* Copy a folder recursively
 * @param {string} source
 * @param {string} target
 * @see https://stackoverflow.com/a/26038979
 */
function copyFolderRecursiveSync(source, target, root = false) {
    var files = [];
    // Check if folder needs to be created or integrated
    var targetFolder = root ? target : path.join(target, path.basename(source));
    if (!fs.existsSync(targetFolder)) {
        fs.mkdirSync(targetFolder);
    }
    // Copy
    if (fs.lstatSync(source).isDirectory()) {
        files = fs.readdirSync(source);
        files.forEach(function (file) {
            var curSource = path.join(source, file);
            if (fs.lstatSync(curSource).isDirectory()) {
                copyFolderRecursiveSync(curSource, targetFolder);
            } else {
                copyFileSync(curSource, targetFolder);
            }
        });
    }
}

// Calculate absolute paths using the relative paths we defined at the top
const sourceFolder = path.resolve(targetSource);
const destinationFolder = path.resolve(targetDestination);

// Remove destination folder if it exists to clear it
if (fs.existsSync(destinationFolder)) {
    rimraf(destinationFolder)
}

// Copy the build over
copyFolderRecursiveSync(sourceFolder, destinationFolder, true)

client/package.json

{
  "name": "client",
  "version": "0.1.0",
  "private": true,
  "dependencies": {
    "@testing-library/jest-dom": "^4.2.4",
    "@testing-library/react": "^9.5.0",
    "@testing-library/user-event": "^7.2.1",
    "react": "^16.13.1",
    "react-dom": "^16.13.1",
    "react-scripts": "3.4.3"
  },
  "scripts": {
    "start": "react-scripts start",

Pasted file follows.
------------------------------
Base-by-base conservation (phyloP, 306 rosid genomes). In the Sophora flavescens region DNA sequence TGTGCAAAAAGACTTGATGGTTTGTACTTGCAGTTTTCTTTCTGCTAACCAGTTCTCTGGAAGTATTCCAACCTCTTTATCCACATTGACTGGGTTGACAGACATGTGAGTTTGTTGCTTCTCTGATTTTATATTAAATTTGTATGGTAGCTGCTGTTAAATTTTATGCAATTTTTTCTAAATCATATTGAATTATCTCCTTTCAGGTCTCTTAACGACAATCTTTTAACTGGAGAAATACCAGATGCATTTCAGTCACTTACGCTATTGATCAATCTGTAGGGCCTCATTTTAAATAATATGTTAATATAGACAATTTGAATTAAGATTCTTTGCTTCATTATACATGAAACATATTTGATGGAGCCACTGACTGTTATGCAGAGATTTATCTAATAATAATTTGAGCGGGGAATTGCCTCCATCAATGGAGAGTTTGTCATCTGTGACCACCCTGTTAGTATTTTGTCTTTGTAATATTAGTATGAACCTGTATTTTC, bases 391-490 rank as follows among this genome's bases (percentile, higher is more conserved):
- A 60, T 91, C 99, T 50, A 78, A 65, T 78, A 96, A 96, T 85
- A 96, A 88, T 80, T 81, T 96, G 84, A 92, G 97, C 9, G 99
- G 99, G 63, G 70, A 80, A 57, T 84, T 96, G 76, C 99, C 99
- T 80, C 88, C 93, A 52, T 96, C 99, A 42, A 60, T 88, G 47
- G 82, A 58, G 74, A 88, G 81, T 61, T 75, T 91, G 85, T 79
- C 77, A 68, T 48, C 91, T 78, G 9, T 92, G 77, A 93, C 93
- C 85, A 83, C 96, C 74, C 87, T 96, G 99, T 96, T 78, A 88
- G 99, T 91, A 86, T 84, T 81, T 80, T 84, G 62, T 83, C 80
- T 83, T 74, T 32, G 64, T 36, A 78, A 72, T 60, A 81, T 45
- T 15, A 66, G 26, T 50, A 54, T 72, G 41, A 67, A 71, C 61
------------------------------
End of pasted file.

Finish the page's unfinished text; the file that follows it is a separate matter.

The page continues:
"build": "react-scripts build",
    "postbuild": "node postbuild.js",
    "test": "react-scripts test",
    "eject": "react-scripts eject"
  },
  "eslintConfig": {
    "extends": "react-app"
  },
  "browserslist": {
    "production": [
      ">0.2%",
      "not dead",
      "not op_mini all"
    ],
    "development": [
      "last 1 chrome version",
      "last 1 firefox version",
      "last 1 safari version"
    ]
  }
}

This is modified from the default create-react-app package.json. The only addition is "postbuild": "node postbuild.js",

server/run.py

from flask import Flask  # Import flask

app = Flask(__name__, static_url_path='')  # Setup the Flask app by creating an instance of Flask

@app.route('/')  # When someone goes to / on the server, execute the following function
def home():
    return app.send_static_file('index.html')  # Return index.html from the static folder

# You can add your other routes here if you want
# You could event have other API routes that the React app requests

if __name__ == '__main__':  # If the script that was run is this script (we have not been imported)
    app.run()  # Start the server